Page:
Saturday, February 23, 2002

Shimla’s Afghan
Roshni Johar

THOUGH many miles away, the high Himalayan town of Shimla has had Afghan connections but of a different kind.

Perhaps the most interesting was the visit to Kabul by Shimla’s British dentist named A.O’Meara. In the 1850s, Ravenswood, which houses Himachal Pradesh’s High Court today, was his property. He was the only dentist in the whole of Punjab for twenty years, his professional reputation spreading far and wide.

The Amir of Afghanistan, Abdur Rahman, had a nagging dental problem. Despite all kinds of local treatment, he failed to get relief. So he called A. O’Meara to come all the way to Kabul to attend to his infected teeth. The dentist’s trip to Kabul and back to Shimla took six months.


A O’Meara advised him tooth extraction. Wary of doctors, the Amir wanted to play safe. So he had the dentist extract teeth of his courtiers before allowing him to remove his own! The Amir pompously displayed the new set of his royal teeth in open durbar too! Kabul’s Governor too needed similar treatment. A. O’Meara taught one of Amir’s courtiers the technique of making artificial teeth.

One crosses Khyber Pass when walking on the Mall to Chhota Shimla. Near Oberoi Clarkes Hotel lie Oakswood (official residence of Himachal’s Chief Minister), Cedar and Cedar Lodge, built by the Maharaja of Patiala. They are located on the so-called Khyber Pass, named after the famous gorge forming the chief gate of Afghanistan from Peshawar. This area gets intensely cold even before the advent of winter.

The First Afghan War and the disasters it brought in its trail was heraled from Shimla’s Secretary’s Lodge, now called Chapslee Hotel and owned by the Maharaja of Kapurthala. Lord Auckland, the British Viceroy, lived in Auckland House in 1838. As the accommodation was insufficient, he converted the adjoining Chapslee into offices for his private and military secretaries. Chapslee was the venue where the ‘Simlah Manifesto’ declaring war with Afghanistan was signed on October 1, 1838.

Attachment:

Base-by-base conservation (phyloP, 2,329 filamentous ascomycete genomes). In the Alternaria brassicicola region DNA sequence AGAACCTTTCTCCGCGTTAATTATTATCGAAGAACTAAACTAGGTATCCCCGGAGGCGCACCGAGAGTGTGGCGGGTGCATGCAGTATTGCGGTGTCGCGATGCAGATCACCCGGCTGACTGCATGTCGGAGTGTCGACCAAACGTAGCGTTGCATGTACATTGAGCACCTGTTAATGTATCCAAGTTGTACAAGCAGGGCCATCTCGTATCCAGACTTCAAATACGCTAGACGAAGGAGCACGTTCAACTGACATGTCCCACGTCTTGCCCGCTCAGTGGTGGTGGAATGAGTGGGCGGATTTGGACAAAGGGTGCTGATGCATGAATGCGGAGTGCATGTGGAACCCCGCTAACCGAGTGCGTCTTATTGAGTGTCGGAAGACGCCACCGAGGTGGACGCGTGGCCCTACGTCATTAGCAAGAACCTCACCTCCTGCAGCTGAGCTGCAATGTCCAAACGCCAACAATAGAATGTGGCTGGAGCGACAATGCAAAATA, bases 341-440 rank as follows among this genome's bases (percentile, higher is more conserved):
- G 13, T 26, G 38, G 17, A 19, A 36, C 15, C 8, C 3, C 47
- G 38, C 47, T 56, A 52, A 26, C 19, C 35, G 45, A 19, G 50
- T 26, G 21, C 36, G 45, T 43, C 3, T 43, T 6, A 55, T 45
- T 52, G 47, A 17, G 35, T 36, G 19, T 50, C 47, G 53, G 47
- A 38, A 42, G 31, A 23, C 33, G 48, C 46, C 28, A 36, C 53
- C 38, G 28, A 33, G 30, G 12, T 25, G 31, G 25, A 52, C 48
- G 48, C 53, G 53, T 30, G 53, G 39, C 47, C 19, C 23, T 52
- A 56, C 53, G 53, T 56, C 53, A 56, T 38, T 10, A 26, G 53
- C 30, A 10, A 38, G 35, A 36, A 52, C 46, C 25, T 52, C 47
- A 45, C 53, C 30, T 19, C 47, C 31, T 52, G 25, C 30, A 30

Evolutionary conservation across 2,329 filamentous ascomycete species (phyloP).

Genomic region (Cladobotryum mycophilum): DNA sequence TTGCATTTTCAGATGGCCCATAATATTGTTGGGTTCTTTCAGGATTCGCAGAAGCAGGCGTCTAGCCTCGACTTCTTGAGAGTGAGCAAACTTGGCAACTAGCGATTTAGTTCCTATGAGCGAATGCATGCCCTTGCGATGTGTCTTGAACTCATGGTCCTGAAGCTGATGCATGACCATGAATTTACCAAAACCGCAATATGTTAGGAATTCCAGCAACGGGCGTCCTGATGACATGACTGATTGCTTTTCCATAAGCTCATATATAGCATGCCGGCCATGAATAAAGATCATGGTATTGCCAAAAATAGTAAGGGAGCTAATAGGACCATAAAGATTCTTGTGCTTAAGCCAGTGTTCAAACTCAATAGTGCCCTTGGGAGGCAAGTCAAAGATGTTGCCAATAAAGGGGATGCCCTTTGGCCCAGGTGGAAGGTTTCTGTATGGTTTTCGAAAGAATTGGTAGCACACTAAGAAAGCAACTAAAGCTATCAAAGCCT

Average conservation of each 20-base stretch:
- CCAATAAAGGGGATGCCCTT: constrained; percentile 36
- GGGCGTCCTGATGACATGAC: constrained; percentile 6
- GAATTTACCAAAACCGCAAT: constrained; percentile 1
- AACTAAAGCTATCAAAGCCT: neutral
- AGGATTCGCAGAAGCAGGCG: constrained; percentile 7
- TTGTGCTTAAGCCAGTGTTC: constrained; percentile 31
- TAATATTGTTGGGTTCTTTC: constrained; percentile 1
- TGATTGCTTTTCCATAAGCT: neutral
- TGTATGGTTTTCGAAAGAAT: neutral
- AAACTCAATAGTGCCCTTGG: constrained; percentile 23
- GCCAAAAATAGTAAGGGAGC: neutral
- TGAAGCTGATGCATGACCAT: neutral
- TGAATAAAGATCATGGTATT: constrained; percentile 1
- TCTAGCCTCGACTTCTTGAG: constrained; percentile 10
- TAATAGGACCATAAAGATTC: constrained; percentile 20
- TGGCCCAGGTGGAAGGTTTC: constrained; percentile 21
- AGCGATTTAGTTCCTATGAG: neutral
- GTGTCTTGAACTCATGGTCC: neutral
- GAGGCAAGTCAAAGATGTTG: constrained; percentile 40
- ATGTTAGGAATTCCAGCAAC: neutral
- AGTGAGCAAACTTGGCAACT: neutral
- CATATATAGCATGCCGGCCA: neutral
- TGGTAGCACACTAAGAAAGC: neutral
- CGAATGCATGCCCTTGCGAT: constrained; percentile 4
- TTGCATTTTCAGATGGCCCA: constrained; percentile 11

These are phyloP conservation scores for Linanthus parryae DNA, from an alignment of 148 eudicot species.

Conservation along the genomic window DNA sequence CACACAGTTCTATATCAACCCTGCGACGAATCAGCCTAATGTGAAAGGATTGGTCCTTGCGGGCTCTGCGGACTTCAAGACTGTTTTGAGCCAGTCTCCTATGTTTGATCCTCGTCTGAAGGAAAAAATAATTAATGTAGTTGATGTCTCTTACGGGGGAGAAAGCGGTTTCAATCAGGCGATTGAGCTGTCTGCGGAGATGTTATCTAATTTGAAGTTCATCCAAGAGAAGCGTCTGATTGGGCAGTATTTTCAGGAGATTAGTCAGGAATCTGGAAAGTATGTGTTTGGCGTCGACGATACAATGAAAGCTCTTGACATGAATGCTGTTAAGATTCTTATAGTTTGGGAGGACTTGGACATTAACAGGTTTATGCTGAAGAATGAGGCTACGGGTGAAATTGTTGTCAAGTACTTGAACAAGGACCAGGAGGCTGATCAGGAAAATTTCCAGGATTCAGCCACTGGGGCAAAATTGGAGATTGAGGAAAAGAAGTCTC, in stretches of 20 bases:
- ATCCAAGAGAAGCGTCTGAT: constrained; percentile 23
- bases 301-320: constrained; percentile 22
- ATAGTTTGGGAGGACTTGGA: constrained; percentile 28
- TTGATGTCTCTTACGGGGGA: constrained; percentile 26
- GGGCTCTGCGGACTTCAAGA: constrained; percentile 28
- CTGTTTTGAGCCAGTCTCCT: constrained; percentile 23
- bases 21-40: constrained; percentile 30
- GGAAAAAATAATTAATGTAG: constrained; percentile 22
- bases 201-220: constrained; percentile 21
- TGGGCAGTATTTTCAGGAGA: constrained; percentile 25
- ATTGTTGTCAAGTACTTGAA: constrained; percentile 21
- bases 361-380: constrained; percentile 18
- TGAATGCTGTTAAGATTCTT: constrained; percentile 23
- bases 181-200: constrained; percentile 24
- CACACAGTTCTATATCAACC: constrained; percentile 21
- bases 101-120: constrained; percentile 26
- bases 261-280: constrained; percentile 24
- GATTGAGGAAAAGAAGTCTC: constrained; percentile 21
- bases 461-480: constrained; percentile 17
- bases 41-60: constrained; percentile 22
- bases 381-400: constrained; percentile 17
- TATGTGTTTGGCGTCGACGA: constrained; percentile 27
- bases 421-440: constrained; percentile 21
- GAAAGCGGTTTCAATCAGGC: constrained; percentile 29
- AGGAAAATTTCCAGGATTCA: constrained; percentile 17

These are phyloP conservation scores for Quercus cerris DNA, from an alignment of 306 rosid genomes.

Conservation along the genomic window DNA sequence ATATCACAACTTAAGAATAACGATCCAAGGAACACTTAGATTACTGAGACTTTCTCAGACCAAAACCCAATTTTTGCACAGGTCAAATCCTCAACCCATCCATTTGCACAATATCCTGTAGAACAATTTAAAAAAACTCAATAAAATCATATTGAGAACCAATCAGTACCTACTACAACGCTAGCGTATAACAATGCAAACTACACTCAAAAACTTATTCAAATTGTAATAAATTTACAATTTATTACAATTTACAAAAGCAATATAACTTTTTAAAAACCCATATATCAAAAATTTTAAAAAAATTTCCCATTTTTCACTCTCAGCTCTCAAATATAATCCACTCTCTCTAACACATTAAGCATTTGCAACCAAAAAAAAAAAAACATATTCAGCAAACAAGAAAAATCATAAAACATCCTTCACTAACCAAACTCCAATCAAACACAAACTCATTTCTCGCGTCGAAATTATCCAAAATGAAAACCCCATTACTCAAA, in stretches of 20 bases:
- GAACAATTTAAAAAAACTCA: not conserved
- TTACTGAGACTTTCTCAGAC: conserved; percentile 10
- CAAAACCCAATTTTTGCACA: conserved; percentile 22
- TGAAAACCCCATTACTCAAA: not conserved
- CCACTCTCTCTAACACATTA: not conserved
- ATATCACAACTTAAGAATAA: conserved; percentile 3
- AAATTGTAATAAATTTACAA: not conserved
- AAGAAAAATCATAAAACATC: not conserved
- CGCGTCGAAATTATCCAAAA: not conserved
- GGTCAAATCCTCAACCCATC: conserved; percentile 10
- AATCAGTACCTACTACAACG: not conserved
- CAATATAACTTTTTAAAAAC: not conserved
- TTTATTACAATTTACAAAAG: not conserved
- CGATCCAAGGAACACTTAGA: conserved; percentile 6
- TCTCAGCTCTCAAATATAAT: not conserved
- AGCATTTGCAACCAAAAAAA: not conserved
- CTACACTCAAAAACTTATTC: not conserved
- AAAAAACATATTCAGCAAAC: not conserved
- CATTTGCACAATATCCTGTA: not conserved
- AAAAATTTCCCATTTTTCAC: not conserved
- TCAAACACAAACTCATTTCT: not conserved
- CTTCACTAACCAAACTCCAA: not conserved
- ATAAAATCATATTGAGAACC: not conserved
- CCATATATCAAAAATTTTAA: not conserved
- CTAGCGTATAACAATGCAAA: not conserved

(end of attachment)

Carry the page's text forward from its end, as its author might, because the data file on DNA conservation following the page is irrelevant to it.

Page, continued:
Pat Barr and Ray Desmond cite in Simla: A Hill Station in British India, "Ladies whose husbands had been posted to Afghanistan visit (Chapslee) to console themselves with a little music to take a little tea and coffee and talk little. Small en famille dinners were arranged for most companionable among them, when we can furnish gentlemen enough apart from balls and twice weekly dinners".

For long, Caboul or Cabul was mispronounced by the British as Cabool. Even Arnold did so in his Sohrab and Rustam. Though months after his arrival, Lord Ellenborough had heard the name Cabul correctly spoken, he persisted in calling it Cabool, till he met chief Dost Mohammad Khan and corrected the error.

Emily Eden, sister of Lord Auckland, entered in her journal on May 25, 1839, that twelve-foot-high banners with words ‘Candahar’ and ‘God save the Queen’ hung in trees during Queen’s (Victoria’s) Ball in Shimla.

In 1919, an Afghan delegation visited Shimla to discuss a peace treaty. Jawaharlal Nehru (member of Annie Besant’s Home Rule League) and Afghans happened to stay in the same hotel. A British magistrate told Nehru that since his presence was not desirable in Shimla, he should give an undertaking that he would not contact the Afghans. Nehru refused. He was told to leave within four hours or else be escorted out of Shimla.

The present leader of the interim government in Afghainistan, 44-year-old Hamid Karzai, studied in Himachal Pradesh University in the 1980s. He was greatly influenced by his stay in democratic India.

Shimla had the distinction of having the world’s only Mail Tonga Service. Mail was carried on tongas pulled by Kabul’s strong horses, and driven by fearless Pathans facing snow storms, rains and landslides en route to summer capital of imperial India. These Afghani horses and ‘daredevil drivers’ have passed into Shimla’s history.

From faraway lands of Chaman, Candahar, Cabul and Peshawar, the Afghans travelled over high mountain trails and passes, braving icy winds, bringing bagfuls of fresh and dry fruits to tickle the White and Brown sahibs’ palates in Shimla. Unfailingly they arrived very after year at Shimlaites’ doorsteps, their poverty-writ faces always smiling. Apart from pistachios, pine nuts, sultanas, figs, dates and grapes of Chaman, their ware included:

‘Prunes of Bokhara, and sweet nuts

From the far groves of Samarkand’.

(Moore, Lalla Rookh).

As Bernier informs, Bokhara prunes came from Usbec and nuts from Persia and beyond too. Also cherished were Candahar’s priceless and succulent — ‘... pomegranates full of melting sweetness’. (Light of the Harem).

Choga, an Afghani garment with long sleeves, was worn as a dressing gown by Shimla’s European men. The Life of Lord Lawrence reads, "We do not hear of ‘shirt-sleeves’ in connection with Henry (Lawrence)... we believe his favourite dishabille was an Afghan choga, which like charity covered a multitude of sins."

Described as ‘East’s baggy trousers tied by draw strings,’ the salwar commonly worn by Shimla women is the normal attire of Afghani men and women.